- Leaking fluid – There is no more visible sign of expiration than the leaking fluid. If a clear, watery fluid leaks out of the pack just right after you opened it, you should throw the hair dye immediately. Also, pay attention to the area around the cap; you will notice yellow, red, or orange circles, which indicates that the chemicals inside are a goner.
- Separation – If there is no fluid leakage at first, that does not mean your hair dye is safe to use. The next thing to check up on is separation. You must gently open the package, then slowly tilt it like you want to pour it out, and if milky, almost transparent fluid pours out, it means your dye has been separated in pieces. Do not try to shake it to combine it; it won’t work if the hair dye is expired.
- Unpleasant odor – Expired dye smells nasty too, believe me, there is no need to put your nose too close to the container to check this one out. Of course, hair dye never smells nice, but if it smells metallic when you open it, it is time to say goodbye.
- Color test – If you want to make sure your hair dye is still okay to use, try mixing it up in a small amount. Mix according to instructions and see what will happen. Hair dye always looks lighter than the end-result color due to the chemical reactions that take place on your hair. But if the mixed hair dye looks like the end-result color immediately, it means it expired.
What Are The Effects Of Expired Hair Dye
Please do not play with hair dye; it can harm your hair and your scalp a lot. So if your hair dye showed any sign of spoilage from the list that I stated above, or even if it hasn’t, but you are still unsure about it, throw it away!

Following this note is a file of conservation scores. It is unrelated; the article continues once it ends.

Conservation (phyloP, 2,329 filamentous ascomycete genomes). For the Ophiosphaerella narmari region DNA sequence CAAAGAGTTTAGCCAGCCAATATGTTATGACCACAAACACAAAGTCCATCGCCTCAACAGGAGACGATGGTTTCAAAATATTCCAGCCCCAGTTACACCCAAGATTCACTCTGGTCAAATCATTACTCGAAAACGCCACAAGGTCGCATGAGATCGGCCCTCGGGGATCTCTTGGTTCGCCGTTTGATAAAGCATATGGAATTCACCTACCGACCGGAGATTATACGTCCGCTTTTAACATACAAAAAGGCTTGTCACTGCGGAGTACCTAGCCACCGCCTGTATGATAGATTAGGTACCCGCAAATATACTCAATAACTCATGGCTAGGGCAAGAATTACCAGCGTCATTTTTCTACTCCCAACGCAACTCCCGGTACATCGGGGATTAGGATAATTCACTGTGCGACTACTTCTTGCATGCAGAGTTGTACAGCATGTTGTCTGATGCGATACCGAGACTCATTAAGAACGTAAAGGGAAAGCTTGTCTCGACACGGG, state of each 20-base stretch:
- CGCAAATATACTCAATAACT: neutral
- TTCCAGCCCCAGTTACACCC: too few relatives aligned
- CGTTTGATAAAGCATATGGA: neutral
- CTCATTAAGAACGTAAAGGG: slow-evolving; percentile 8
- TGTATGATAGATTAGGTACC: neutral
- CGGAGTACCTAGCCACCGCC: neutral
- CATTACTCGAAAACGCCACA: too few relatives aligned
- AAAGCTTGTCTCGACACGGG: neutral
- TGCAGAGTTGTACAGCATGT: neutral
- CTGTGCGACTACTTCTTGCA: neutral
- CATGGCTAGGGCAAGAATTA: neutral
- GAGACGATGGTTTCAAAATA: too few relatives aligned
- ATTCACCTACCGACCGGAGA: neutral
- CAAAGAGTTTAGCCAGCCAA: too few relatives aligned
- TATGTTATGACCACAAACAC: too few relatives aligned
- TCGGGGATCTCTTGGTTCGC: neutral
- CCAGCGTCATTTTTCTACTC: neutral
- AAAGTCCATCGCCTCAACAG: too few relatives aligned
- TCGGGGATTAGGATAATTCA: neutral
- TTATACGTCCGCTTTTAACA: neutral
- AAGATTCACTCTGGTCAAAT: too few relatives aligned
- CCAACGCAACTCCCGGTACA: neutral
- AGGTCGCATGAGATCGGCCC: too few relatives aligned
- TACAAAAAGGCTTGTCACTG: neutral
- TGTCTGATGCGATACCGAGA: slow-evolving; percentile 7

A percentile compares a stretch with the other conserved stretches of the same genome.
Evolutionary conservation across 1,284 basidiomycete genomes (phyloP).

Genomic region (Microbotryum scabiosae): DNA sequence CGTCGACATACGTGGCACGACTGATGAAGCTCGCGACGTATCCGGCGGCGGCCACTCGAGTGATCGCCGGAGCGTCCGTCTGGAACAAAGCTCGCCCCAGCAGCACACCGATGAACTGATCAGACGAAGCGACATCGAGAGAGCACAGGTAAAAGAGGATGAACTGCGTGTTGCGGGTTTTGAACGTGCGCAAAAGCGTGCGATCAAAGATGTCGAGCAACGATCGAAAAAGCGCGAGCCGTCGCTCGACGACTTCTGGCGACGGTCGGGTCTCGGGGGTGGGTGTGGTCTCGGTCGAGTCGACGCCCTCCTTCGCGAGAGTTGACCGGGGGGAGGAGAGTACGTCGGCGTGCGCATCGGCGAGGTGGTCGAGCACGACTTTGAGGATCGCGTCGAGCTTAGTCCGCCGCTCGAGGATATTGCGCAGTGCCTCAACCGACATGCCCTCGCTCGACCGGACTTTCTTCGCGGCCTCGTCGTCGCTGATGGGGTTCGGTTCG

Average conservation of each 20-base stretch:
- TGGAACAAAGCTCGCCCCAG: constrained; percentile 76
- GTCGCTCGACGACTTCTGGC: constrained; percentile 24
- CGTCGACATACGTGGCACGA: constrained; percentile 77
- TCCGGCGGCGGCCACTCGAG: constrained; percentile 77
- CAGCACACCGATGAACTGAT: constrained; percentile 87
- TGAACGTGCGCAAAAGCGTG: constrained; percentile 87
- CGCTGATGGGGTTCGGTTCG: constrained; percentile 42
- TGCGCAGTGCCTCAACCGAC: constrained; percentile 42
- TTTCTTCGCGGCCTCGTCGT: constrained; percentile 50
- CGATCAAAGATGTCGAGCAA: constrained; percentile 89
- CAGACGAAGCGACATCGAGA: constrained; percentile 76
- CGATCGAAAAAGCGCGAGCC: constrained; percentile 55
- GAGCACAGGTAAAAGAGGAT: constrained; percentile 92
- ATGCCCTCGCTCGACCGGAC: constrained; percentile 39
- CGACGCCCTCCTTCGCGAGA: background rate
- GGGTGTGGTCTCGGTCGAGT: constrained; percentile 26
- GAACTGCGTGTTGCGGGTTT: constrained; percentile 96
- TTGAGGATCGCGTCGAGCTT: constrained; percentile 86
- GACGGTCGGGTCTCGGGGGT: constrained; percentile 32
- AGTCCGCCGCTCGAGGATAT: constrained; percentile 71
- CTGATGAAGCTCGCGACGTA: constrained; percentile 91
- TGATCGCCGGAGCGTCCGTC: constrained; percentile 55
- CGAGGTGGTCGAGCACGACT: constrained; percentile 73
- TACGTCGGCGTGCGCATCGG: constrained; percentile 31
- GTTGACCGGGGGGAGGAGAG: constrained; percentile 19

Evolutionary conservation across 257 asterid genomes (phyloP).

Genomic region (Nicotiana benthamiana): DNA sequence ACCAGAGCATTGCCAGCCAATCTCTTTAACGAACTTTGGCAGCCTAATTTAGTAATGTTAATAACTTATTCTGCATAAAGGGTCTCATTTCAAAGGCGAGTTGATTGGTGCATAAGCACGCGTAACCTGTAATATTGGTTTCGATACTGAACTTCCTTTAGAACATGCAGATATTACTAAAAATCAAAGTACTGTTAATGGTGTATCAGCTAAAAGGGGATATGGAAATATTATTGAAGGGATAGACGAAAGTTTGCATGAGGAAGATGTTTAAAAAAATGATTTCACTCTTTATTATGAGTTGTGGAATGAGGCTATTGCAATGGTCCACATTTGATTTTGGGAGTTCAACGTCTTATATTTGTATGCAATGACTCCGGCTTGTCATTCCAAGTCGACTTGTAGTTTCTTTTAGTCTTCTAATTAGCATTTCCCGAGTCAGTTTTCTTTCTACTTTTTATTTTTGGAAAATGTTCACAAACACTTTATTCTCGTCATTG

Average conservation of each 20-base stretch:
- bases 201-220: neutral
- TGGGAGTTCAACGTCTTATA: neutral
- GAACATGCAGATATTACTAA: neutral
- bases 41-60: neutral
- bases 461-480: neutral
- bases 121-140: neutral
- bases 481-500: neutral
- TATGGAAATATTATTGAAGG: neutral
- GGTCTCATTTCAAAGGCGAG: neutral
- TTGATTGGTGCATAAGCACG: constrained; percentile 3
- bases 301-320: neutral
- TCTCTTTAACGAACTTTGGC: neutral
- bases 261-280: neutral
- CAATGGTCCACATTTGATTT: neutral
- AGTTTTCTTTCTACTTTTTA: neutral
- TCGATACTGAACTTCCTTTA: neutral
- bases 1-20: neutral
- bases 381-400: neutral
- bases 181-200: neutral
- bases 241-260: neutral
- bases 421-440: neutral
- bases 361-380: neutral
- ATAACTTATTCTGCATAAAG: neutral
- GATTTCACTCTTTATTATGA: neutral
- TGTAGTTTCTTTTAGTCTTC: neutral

One of the most common side effects of expired hair dye is ending up with the totally wrong color. Usually, it will turn your hair into a bright green mess, but there is also the possibility of turning your hair into any other undesirable color shade.
Also, it is not unusual that hair color ends up right, but it starts to show uneven after it is set down. This hair color will fade away quickly. There is no way to predict the outcome when you are risking the usage of potentially expired hair dye. There is even a possibility that nothing will happen to your hair, no color change at all.
But what I would like to talk about more is those severe outcomes of using expired dye.
You can damage your hair so badly that it frizzes and breaks off. In some cases, hair can start falling out during the dying process. You will see these consequences just right after the first wash. The repairing process of this mess will take a lot of time, and it requires intensive efforts to repair it, and usually, it requires having your hair cut off.
As I said, not only your hair suffers when you use expired hair dye. You also risk chemically burning your scalp and suffer an allergic reaction due to the expired dye.
I hope you learned that opened hair dyes are potentially dangerous for your health and your hair. Also, I hope that the next time you encounter a hair day for which you are unsure how long has been sitting in the storage, you will apply at least one of my test recommendations before deciding to use it on your hair.
When properly stored, hair dye can last for several years, that is true, but it is always best to play safe and buy a new one. Remember, expired hair dye will cause several problems that cost more to fix than only purchasing a new hair dye.